In our opinion, at the moment it is hard to imagine RNA viruses to have evolved from a cell as no cells with RNA genomes have been observed to date. Furthermore, the existence of both ‘types of viruses’ is compatible. Adapting Lwoff thoughts, we could state that some viruses are still really viruses (e.g. RNA viruses), while some aren’t (e.g. big dsDNA viruses). The term girus (a contraction of giant virus) was created also to stress this difference, as giant viruses have unique genes, which are not found in other forms of life, and they are therefore proposed to be part of a fourth domain (or super kingdom) of life. Those unique genes are unlikely to have been acquired from their host cells. Of course, this doesn’t exclude that viruses from other evolutionary lineages have acquired some genes from their host.
Then, where does the boundary to distinguish giant viruses from intracellular parasites could be placed? Eventually, the ongoing concomitant identification of smaller and smaller parasites and bigger and bigger viruses seems to possibly fill in the gap between the viral and the cell worlds, which was unimaginable only some time ago.
Differently to other organisms that live within a cell, viral genome comes out of the particle when the particle enters the cell. Consequently, a virus is an obligate intracellular parasite that releases its genome in the host cell at the beginning of its life cycle and is then rebuilt within the cell itself.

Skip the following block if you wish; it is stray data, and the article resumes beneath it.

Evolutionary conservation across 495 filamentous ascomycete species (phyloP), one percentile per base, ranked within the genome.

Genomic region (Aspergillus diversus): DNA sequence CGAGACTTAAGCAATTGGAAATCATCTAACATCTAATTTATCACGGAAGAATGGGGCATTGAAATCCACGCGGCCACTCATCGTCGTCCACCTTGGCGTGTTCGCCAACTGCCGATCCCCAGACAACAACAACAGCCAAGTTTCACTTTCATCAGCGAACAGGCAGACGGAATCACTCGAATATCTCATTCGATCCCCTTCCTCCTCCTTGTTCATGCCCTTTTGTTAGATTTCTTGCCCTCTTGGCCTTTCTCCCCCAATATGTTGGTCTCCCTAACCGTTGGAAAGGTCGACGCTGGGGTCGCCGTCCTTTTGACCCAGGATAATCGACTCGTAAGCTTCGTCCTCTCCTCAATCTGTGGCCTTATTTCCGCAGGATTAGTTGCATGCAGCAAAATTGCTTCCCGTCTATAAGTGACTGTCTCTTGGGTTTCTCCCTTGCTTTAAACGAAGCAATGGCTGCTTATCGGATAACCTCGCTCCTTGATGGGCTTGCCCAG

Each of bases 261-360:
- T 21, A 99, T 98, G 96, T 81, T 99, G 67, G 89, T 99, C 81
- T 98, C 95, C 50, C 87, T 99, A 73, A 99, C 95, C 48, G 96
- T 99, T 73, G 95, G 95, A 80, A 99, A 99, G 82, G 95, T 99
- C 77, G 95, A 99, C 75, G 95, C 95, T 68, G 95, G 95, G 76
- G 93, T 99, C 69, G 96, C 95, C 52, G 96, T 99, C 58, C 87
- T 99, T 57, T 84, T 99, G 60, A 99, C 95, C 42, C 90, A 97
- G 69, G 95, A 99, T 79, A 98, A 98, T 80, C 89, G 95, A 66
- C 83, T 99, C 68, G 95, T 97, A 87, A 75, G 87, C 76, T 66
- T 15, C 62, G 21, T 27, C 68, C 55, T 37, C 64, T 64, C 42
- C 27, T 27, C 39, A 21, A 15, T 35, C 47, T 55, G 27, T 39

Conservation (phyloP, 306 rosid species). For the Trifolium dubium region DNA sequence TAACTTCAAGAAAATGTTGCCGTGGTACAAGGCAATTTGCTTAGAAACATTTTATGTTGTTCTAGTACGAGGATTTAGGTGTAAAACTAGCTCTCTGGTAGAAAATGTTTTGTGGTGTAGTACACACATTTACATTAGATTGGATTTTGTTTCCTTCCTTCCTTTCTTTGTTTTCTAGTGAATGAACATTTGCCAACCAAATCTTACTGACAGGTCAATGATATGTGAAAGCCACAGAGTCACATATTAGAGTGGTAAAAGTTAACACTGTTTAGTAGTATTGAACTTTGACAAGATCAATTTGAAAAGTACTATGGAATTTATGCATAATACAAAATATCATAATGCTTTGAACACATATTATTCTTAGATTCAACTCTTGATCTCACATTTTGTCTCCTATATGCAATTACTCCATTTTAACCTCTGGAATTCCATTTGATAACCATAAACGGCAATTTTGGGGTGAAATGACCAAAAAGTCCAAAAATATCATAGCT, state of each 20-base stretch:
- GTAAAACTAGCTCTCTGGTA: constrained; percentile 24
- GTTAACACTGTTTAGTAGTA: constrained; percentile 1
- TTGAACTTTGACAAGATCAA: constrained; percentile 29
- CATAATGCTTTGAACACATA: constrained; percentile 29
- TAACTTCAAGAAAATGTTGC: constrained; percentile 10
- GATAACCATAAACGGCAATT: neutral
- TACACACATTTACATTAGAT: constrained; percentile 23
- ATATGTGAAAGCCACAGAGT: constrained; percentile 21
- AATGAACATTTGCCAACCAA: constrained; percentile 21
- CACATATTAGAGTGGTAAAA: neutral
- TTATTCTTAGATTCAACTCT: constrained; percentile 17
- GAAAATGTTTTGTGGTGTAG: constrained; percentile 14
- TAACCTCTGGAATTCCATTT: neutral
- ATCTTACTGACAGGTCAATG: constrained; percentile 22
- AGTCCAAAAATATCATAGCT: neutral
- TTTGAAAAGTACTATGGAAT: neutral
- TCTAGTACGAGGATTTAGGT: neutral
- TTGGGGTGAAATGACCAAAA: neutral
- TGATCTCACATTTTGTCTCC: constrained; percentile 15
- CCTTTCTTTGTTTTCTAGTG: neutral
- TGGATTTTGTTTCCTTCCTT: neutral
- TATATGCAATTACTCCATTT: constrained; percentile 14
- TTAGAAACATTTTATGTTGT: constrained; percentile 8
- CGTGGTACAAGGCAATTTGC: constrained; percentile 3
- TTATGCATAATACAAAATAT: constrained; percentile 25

The virus definition has changed over time and it is still evolving. As Virology is a recent Science (it is only just over 100 years old) and we have characterised only a small portion of the enormous number of existing viruses, it is predictable that we have not reached the final definition of virus yet.
If you want to know more about it, see:
Lwoff, The Concept of VirusJ. Gen. Microbiology (1957), 17, 239-253.
M.G. Fischer et al., Giant virus with a remarkable complement of genes infects marine zooplankton. PNAS (2010), 107, 19508-19513.
D. Arslan et al., Distant Mimivirus relative with a large genome highlights the fundamental features of Megaviridae. PNAS (2011), 108, 17486-17491.
N. Philippe et al., Pandoraviruses: Amoeba Viruses with genomes up to 2.5 Mb reaching that of parasitic Eukaryotes. Science (2013), 341, 281-286.
Legendre M, Bartoli J, Shmakova L, Jeudy S, Labadie K, Adrait A, Lescot M, Poirot O, Bertaux L, Bruley C, Couté Y, Rivkina E, Abergel C, Claverie J-M. Thirty-thousand-year-old distant relative of giant icosahedral DNA viruses with a pandoravirus morphology. PNAS (2014), published ahead of print March 3, 2014, doi:10.1073/pnas.1320670111
Abergel C, Claverie JM. Les virus sont-ils vraiment des virus? Virologie (2013), 17, 217-228.